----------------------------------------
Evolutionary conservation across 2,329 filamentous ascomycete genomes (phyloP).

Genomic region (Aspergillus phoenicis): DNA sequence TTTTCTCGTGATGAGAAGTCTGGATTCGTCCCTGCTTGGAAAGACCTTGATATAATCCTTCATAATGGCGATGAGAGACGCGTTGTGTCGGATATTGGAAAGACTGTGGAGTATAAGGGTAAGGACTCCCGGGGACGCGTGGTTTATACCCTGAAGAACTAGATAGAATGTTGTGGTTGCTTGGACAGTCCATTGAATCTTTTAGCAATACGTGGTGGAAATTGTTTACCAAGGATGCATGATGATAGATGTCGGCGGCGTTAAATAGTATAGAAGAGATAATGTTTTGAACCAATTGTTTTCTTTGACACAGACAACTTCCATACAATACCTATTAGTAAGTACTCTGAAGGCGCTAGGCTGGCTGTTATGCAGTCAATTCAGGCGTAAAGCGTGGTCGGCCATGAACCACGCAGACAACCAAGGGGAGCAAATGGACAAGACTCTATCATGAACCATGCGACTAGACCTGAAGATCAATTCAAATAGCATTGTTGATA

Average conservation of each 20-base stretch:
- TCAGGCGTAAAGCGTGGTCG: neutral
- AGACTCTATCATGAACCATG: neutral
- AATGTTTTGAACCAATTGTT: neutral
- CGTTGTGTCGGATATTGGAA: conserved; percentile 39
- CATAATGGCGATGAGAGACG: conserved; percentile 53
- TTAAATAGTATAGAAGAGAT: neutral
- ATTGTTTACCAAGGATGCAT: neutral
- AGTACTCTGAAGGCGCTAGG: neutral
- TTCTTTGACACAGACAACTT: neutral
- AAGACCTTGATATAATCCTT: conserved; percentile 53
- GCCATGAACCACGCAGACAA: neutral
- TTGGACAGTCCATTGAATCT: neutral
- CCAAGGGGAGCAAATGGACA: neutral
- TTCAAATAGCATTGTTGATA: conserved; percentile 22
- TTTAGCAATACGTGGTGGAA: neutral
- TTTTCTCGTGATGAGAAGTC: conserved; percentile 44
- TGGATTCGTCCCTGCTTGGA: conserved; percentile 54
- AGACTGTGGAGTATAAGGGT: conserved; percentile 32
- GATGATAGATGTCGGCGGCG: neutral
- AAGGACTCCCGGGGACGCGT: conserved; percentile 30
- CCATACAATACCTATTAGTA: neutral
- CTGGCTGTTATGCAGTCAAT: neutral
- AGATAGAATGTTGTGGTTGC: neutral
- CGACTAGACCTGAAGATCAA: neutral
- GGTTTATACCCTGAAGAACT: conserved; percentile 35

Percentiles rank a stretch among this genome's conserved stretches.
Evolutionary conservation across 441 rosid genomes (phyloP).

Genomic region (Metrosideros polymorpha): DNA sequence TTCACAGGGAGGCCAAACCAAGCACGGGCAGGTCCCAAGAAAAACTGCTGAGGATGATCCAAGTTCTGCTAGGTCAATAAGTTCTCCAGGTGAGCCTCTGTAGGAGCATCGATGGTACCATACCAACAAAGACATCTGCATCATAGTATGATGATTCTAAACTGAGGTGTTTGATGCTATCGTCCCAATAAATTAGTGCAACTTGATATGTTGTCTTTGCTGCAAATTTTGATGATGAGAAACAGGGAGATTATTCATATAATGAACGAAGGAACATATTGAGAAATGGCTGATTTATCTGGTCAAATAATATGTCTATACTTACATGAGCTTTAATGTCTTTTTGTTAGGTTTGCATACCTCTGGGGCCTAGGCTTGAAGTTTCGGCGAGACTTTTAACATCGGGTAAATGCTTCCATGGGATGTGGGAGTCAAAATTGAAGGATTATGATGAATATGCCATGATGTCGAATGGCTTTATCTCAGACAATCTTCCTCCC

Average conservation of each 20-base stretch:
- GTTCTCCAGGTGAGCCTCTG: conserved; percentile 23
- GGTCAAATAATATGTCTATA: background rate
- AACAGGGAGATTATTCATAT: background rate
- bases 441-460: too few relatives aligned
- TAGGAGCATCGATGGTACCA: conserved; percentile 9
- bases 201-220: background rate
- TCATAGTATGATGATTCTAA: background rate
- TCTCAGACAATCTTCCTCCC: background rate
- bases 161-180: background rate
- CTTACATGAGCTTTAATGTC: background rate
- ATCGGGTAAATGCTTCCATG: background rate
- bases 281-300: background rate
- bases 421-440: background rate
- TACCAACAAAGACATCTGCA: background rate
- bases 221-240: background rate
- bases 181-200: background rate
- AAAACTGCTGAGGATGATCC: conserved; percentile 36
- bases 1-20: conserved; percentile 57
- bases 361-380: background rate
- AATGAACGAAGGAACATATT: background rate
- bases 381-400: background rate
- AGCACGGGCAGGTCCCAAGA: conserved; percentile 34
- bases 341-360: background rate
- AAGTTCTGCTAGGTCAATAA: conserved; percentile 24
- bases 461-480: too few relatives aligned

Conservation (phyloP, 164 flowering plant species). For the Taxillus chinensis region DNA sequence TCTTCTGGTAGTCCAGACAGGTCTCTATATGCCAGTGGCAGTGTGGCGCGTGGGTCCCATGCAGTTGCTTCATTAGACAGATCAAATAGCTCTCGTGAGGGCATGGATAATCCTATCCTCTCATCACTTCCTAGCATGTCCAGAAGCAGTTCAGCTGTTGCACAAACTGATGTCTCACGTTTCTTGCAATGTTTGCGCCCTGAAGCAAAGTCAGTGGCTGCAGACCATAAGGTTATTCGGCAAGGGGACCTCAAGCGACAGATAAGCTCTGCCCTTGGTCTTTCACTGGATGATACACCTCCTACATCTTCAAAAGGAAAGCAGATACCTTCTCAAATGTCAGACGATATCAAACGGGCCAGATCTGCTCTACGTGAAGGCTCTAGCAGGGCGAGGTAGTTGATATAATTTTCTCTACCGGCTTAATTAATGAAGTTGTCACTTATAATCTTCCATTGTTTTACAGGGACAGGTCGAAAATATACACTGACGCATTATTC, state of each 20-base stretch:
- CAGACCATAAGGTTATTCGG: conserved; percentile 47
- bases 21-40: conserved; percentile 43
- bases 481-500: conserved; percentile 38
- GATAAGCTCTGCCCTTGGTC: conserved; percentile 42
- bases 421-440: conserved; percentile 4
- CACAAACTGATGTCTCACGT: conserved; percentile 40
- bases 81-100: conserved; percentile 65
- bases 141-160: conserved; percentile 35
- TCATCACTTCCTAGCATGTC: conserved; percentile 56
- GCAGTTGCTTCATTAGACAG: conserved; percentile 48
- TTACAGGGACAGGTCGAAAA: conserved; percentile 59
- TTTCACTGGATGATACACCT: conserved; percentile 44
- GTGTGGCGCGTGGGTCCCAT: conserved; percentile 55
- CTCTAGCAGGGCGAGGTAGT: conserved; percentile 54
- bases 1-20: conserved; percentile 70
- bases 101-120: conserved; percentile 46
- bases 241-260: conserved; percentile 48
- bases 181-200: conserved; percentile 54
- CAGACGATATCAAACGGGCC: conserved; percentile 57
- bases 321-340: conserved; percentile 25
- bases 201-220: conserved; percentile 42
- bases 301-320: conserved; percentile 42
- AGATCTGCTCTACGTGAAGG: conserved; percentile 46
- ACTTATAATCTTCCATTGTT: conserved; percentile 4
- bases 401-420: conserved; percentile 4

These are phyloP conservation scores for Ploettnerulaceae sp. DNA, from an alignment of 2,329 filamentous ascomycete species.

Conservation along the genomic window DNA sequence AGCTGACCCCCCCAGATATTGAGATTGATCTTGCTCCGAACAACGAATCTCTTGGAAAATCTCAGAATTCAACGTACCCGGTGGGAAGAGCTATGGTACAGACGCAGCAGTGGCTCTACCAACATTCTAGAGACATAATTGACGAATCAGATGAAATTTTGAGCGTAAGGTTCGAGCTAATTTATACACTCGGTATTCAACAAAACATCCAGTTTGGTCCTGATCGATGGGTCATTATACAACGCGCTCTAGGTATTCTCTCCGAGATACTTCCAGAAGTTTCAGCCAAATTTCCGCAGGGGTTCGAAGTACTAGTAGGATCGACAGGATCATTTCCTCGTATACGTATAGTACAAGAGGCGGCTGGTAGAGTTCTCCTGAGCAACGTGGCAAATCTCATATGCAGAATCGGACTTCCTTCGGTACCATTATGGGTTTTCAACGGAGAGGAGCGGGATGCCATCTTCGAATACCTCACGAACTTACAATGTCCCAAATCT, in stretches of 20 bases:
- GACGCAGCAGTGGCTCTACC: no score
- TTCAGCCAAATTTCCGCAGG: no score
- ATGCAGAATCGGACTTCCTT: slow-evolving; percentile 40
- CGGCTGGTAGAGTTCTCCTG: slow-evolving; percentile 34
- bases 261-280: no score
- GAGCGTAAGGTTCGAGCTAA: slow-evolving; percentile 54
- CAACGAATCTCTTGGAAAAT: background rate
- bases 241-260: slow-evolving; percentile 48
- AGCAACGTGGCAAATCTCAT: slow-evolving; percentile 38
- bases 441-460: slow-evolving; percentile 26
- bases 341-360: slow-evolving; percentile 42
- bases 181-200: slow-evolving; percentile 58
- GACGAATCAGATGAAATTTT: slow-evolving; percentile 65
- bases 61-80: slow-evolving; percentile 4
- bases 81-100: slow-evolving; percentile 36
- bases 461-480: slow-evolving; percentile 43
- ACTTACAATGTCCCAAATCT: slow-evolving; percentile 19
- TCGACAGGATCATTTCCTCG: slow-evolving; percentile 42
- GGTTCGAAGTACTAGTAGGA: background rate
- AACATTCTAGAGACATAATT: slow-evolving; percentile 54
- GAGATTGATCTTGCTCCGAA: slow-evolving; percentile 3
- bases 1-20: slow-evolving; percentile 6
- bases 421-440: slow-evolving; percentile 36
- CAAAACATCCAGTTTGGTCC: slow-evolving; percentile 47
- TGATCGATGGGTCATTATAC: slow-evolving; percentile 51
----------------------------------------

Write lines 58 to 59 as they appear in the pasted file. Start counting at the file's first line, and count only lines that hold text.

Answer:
Conservation (phyloP, 164 flowering plant species). For the Taxillus chinensis region DNA sequence TCTTCTGGTAGTCCAGACAGGTCTCTATATGCCAGTGGCAGTGTGGCGCGTGGGTCCCATGCAGTTGCTTCATTAGACAGATCAAATAGCTCTCGTGAGGGCATGGATAATCCTATCCTCTCATCACTTCCTAGCATGTCCAGAAGCAGTTCAGCTGTTGCACAAACTGATGTCTCACGTTTCTTGCAATGTTTGCGCCCTGAAGCAAAGTCAGTGGCTGCAGACCATAAGGTTATTCGGCAAGGGGACCTCAAGCGACAGATAAGCTCTGCCCTTGGTCTTTCACTGGATGATACACCTCCTACATCTTCAAAAGGAAAGCAGATACCTTCTCAAATGTCAGACGATATCAAACGGGCCAGATCTGCTCTACGTGAAGGCTCTAGCAGGGCGAGGTAGTTGATATAATTTTCTCTACCGGCTTAATTAATGAAGTTGTCACTTATAATCTTCCATTGTTTTACAGGGACAGGTCGAAAATATACACTGACGCATTATTC, state of each 20-base stretch:
- CAGACCATAAGGTTATTCGG: conserved; percentile 47